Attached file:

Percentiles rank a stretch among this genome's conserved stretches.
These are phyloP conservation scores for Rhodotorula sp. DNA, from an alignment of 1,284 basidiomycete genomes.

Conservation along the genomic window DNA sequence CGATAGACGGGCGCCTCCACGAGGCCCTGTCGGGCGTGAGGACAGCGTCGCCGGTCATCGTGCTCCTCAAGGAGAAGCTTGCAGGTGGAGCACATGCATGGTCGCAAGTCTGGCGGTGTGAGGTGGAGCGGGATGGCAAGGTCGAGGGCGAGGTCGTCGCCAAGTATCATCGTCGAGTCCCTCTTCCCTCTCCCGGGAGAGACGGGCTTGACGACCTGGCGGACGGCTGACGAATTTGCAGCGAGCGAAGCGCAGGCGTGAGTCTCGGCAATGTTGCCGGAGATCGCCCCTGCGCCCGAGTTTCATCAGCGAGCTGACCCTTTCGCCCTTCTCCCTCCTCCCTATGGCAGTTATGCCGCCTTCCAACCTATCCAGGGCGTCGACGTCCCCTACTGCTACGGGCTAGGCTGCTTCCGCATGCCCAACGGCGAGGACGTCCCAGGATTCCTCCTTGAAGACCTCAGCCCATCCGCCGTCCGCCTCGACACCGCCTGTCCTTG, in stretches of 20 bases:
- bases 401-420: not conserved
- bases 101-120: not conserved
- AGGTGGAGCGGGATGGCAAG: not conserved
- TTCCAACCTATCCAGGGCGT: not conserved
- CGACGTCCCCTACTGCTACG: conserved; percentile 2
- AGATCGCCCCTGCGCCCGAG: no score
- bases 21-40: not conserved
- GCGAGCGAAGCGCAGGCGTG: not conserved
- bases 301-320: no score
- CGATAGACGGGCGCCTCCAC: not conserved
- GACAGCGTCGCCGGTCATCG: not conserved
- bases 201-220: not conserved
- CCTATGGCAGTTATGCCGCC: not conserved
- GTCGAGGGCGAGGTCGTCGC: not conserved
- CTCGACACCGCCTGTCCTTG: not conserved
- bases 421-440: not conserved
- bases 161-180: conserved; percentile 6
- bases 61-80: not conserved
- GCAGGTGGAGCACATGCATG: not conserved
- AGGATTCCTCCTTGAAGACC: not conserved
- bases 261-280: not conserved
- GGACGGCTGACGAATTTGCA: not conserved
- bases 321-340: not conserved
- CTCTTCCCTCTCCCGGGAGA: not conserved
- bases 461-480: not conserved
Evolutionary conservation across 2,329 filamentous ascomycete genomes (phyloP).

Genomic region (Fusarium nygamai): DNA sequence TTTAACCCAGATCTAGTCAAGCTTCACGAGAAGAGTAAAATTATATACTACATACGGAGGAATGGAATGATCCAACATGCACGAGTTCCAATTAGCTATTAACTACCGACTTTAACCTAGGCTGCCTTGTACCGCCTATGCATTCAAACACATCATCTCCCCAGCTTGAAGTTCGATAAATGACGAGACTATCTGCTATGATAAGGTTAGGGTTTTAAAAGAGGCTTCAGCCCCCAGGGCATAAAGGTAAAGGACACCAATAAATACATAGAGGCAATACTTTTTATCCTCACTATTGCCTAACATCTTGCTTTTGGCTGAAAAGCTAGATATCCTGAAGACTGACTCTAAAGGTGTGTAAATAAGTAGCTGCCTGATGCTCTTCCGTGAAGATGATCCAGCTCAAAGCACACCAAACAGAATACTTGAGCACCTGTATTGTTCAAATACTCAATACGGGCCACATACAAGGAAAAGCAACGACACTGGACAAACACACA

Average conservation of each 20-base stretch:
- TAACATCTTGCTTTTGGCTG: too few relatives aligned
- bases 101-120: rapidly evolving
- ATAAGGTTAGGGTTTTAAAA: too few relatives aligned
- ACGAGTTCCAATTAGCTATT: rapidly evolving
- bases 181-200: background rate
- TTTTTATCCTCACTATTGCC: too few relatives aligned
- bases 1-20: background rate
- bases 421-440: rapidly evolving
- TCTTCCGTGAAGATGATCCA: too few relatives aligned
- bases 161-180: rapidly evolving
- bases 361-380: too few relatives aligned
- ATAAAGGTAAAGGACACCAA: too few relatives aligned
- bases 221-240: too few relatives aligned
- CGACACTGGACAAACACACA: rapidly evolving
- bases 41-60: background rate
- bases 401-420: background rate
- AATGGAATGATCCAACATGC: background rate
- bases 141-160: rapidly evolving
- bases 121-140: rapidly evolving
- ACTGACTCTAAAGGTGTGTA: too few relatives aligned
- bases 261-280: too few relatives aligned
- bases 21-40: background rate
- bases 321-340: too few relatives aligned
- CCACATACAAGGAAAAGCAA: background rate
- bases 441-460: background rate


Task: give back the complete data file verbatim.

Percentiles rank a stretch among this genome's conserved stretches.
These are phyloP conservation scores for Rhodotorula sp. DNA, from an alignment of 1,284 basidiomycete genomes.

Conservation along the genomic window DNA sequence CGATAGACGGGCGCCTCCACGAGGCCCTGTCGGGCGTGAGGACAGCGTCGCCGGTCATCGTGCTCCTCAAGGAGAAGCTTGCAGGTGGAGCACATGCATGGTCGCAAGTCTGGCGGTGTGAGGTGGAGCGGGATGGCAAGGTCGAGGGCGAGGTCGTCGCCAAGTATCATCGTCGAGTCCCTCTTCCCTCTCCCGGGAGAGACGGGCTTGACGACCTGGCGGACGGCTGACGAATTTGCAGCGAGCGAAGCGCAGGCGTGAGTCTCGGCAATGTTGCCGGAGATCGCCCCTGCGCCCGAGTTTCATCAGCGAGCTGACCCTTTCGCCCTTCTCCCTCCTCCCTATGGCAGTTATGCCGCCTTCCAACCTATCCAGGGCGTCGACGTCCCCTACTGCTACGGGCTAGGCTGCTTCCGCATGCCCAACGGCGAGGACGTCCCAGGATTCCTCCTTGAAGACCTCAGCCCATCCGCCGTCCGCCTCGACACCGCCTGTCCTTG, in stretches of 20 bases:
- bases 401-420: not conserved
- bases 101-120: not conserved
- AGGTGGAGCGGGATGGCAAG: not conserved
- TTCCAACCTATCCAGGGCGT: not conserved
- CGACGTCCCCTACTGCTACG: conserved; percentile 2
- AGATCGCCCCTGCGCCCGAG: no score
- bases 21-40: not conserved
- GCGAGCGAAGCGCAGGCGTG: not conserved
- bases 301-320: no score
- CGATAGACGGGCGCCTCCAC: not conserved
- GACAGCGTCGCCGGTCATCG: not conserved
- bases 201-220: not conserved
- CCTATGGCAGTTATGCCGCC: not conserved
- GTCGAGGGCGAGGTCGTCGC: not conserved
- CTCGACACCGCCTGTCCTTG: not conserved
- bases 421-440: not conserved
- bases 161-180: conserved; percentile 6
- bases 61-80: not conserved
- GCAGGTGGAGCACATGCATG: not conserved
- AGGATTCCTCCTTGAAGACC: not conserved
- bases 261-280: not conserved
- GGACGGCTGACGAATTTGCA: not conserved
- bases 321-340: not conserved
- CTCTTCCCTCTCCCGGGAGA: not conserved
- bases 461-480: not conserved
Evolutionary conservation across 2,329 filamentous ascomycete genomes (phyloP).

Genomic region (Fusarium nygamai): DNA sequence TTTAACCCAGATCTAGTCAAGCTTCACGAGAAGAGTAAAATTATATACTACATACGGAGGAATGGAATGATCCAACATGCACGAGTTCCAATTAGCTATTAACTACCGACTTTAACCTAGGCTGCCTTGTACCGCCTATGCATTCAAACACATCATCTCCCCAGCTTGAAGTTCGATAAATGACGAGACTATCTGCTATGATAAGGTTAGGGTTTTAAAAGAGGCTTCAGCCCCCAGGGCATAAAGGTAAAGGACACCAATAAATACATAGAGGCAATACTTTTTATCCTCACTATTGCCTAACATCTTGCTTTTGGCTGAAAAGCTAGATATCCTGAAGACTGACTCTAAAGGTGTGTAAATAAGTAGCTGCCTGATGCTCTTCCGTGAAGATGATCCAGCTCAAAGCACACCAAACAGAATACTTGAGCACCTGTATTGTTCAAATACTCAATACGGGCCACATACAAGGAAAAGCAACGACACTGGACAAACACACA

Average conservation of each 20-base stretch:
- TAACATCTTGCTTTTGGCTG: too few relatives aligned
- bases 101-120: rapidly evolving
- ATAAGGTTAGGGTTTTAAAA: too few relatives aligned
- ACGAGTTCCAATTAGCTATT: rapidly evolving
- bases 181-200: background rate
- TTTTTATCCTCACTATTGCC: too few relatives aligned
- bases 1-20: background rate
- bases 421-440: rapidly evolving
- TCTTCCGTGAAGATGATCCA: too few relatives aligned
- bases 161-180: rapidly evolving
- bases 361-380: too few relatives aligned
- ATAAAGGTAAAGGACACCAA: too few relatives aligned
- bases 221-240: too few relatives aligned
- CGACACTGGACAAACACACA: rapidly evolving
- bases 41-60: background rate
- bases 401-420: background rate
- AATGGAATGATCCAACATGC: background rate
- bases 141-160: rapidly evolving
- bases 121-140: rapidly evolving
- ACTGACTCTAAAGGTGTGTA: too few relatives aligned
- bases 261-280: too few relatives aligned
- bases 21-40: background rate
- bases 321-340: too few relatives aligned
- CCACATACAAGGAAAAGCAA: background rate
- bases 441-460: background rate